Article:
The curriculum outlines the subjects within the degree and their nature (basic, required, elective, etc.), the number of credits, etc. Topics are divided into subjects, which in turn are organized into modules.
The Master’s Degree in Human Rights includes 60 ECTS credits distributed in four modules; it lasts one academic year and is taught on campus.
The objective of this module is to provide students with the tools that will enable them to carry out research in the area of legal science.
This module emphasizes skill transmission and therefore combines theoretical content with a mainly practical focus. Students will perform frequent exercises in the use of rhetorical and research techniques (discovery, argumentation and structure, elocution, presentation) with the help and guidance of their professors and tutors.
It includes two subjects on academic argumentation, writing using academic-legal discourse and instrumental techniques, rhetorical persuasion in sources of law and research on legal subjects. Two of the 15 ECTS credits in this module are taught in English.
The module consists of two mandatory subjects.
In this module, students study the contemporary debate on the basis for rights, the history of human rights and the contribution of the different legal traditions, supranational protection systems, education and the concept of fundamental rights, the right to equality and affirmative action, and the welfare state and social rights. Two of the 18 ECTS credits in this module are taught in English.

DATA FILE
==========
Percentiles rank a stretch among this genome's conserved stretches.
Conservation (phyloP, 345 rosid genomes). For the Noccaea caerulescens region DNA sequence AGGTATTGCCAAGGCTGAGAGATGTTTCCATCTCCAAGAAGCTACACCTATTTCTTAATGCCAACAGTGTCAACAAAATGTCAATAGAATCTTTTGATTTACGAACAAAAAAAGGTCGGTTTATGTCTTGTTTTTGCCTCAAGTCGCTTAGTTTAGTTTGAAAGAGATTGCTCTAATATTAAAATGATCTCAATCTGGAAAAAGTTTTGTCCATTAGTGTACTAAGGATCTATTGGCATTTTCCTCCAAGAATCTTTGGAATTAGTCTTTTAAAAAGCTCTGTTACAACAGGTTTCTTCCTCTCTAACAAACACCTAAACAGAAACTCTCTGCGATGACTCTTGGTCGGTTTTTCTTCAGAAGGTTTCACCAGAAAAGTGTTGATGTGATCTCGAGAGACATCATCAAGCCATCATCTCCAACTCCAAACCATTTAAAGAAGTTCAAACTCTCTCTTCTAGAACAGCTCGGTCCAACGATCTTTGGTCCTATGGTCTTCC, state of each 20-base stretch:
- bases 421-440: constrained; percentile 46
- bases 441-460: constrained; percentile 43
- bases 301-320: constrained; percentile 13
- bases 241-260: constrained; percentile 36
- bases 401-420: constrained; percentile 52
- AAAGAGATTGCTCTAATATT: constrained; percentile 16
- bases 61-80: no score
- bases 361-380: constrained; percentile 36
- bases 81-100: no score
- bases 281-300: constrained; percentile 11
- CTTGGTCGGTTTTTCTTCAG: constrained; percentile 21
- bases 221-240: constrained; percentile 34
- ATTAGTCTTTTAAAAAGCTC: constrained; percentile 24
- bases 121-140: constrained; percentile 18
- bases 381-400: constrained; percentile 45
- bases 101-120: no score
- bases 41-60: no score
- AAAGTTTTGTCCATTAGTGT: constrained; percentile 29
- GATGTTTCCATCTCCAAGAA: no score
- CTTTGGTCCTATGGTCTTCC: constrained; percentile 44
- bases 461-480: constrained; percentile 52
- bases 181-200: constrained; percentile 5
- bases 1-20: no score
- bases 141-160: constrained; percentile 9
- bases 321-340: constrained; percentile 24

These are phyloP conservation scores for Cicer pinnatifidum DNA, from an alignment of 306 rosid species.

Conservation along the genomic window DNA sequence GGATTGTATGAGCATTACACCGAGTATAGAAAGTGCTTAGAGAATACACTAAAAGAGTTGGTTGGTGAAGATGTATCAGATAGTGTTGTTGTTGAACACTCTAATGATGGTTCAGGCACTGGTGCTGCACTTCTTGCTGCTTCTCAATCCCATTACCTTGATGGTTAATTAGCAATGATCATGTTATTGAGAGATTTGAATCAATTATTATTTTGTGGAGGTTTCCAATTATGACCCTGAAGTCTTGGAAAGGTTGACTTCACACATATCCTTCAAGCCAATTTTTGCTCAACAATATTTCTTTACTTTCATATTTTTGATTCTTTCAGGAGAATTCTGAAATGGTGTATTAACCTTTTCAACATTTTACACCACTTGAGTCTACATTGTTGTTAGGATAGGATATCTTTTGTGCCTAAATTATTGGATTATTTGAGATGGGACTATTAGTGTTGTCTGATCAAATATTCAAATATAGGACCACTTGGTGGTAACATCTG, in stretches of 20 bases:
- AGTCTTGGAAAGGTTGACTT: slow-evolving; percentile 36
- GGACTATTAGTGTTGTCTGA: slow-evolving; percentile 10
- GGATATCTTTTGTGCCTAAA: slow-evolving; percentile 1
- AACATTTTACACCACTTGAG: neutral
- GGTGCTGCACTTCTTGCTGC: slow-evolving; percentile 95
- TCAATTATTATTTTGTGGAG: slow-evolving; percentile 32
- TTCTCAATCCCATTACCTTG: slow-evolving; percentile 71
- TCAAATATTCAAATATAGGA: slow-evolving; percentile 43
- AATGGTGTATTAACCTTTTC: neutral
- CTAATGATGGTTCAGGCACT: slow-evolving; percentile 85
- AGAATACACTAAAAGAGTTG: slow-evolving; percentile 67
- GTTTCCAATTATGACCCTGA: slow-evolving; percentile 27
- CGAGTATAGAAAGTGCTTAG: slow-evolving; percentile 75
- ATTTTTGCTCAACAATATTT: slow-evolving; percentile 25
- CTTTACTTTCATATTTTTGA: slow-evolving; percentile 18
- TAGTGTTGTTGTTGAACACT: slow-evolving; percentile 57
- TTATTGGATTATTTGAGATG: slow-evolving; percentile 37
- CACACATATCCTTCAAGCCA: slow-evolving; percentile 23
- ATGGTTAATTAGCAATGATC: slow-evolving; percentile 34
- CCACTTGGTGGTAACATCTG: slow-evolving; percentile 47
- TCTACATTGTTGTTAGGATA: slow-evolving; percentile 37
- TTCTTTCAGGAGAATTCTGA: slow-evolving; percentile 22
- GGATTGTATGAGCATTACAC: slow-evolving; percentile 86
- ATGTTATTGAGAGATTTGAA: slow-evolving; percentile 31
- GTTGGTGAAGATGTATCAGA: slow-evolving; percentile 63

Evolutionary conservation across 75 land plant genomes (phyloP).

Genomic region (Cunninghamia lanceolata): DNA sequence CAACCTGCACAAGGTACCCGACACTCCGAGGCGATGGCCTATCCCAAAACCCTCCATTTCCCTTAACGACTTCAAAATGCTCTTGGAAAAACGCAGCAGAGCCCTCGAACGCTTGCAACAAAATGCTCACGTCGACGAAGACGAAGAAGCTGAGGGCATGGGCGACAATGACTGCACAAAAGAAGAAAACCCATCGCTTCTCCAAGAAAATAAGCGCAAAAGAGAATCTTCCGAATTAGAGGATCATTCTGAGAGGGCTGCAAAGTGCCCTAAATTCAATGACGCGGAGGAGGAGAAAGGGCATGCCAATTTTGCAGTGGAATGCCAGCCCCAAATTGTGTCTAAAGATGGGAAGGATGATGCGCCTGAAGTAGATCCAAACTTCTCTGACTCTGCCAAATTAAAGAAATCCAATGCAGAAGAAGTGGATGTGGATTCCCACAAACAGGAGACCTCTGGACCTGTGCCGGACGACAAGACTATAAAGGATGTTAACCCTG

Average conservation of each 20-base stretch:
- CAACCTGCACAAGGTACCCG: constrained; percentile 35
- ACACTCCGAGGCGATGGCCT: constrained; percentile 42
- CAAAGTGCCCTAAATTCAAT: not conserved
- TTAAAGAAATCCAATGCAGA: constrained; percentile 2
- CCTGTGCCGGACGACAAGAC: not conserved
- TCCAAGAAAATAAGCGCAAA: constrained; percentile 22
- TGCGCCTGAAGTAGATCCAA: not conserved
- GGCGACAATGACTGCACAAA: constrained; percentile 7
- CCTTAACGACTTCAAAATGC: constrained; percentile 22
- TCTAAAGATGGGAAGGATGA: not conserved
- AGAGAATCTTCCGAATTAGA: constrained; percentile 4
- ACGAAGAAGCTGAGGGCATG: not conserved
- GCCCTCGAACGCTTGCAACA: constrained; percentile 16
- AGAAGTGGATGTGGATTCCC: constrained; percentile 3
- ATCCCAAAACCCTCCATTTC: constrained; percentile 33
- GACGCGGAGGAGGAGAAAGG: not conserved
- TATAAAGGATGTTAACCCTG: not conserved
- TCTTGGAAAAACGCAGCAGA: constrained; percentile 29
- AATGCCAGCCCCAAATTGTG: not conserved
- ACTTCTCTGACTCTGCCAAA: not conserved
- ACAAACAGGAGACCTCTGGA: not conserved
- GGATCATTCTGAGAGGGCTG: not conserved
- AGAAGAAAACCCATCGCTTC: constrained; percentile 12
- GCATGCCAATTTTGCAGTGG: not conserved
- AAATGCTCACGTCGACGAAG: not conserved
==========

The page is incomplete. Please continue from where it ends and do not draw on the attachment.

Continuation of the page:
Organization of the subjects is flexible, which means that students can freely choose one of the groups offered by the School each year.
The subjects include content such as fundamental rights and their protection systems and the state’s right to punish; fundamental rights in the area of labor relations; the environment, sustainability and the rights of future generations; fundamental rights and economic freedoms; fundamental rights in special situations (foreign subjects and situations of disability); religious freedom in a multicultural society; human rights and family rights; and human rights, peace and development.
Each year, a minimum of 18 credits are offered in elective subjects, so that students can choose the subjects on offer that are most suited to their education and future professional development.
Students must choose 12 ECTS credits from the subjects on offer. Some of these subjects are available in English.
The module consists of a single subject worth 15 ECTS credits. It involves the writing and oral defense of an original, unpublished study related to the content of the master’s curriculum.
It can be carried out in Spanish or English, provided that this is justified due to the topic chosen and has been previously agreed and authorized by the master’s program coordinator.
Students have the option of carrying out part of the master’s thesis module at a foreign institution.
The project will be assessed by a judging panel made up of three PhD holders from the School of Law or from other Schools where relevant to the topic and nature of the project.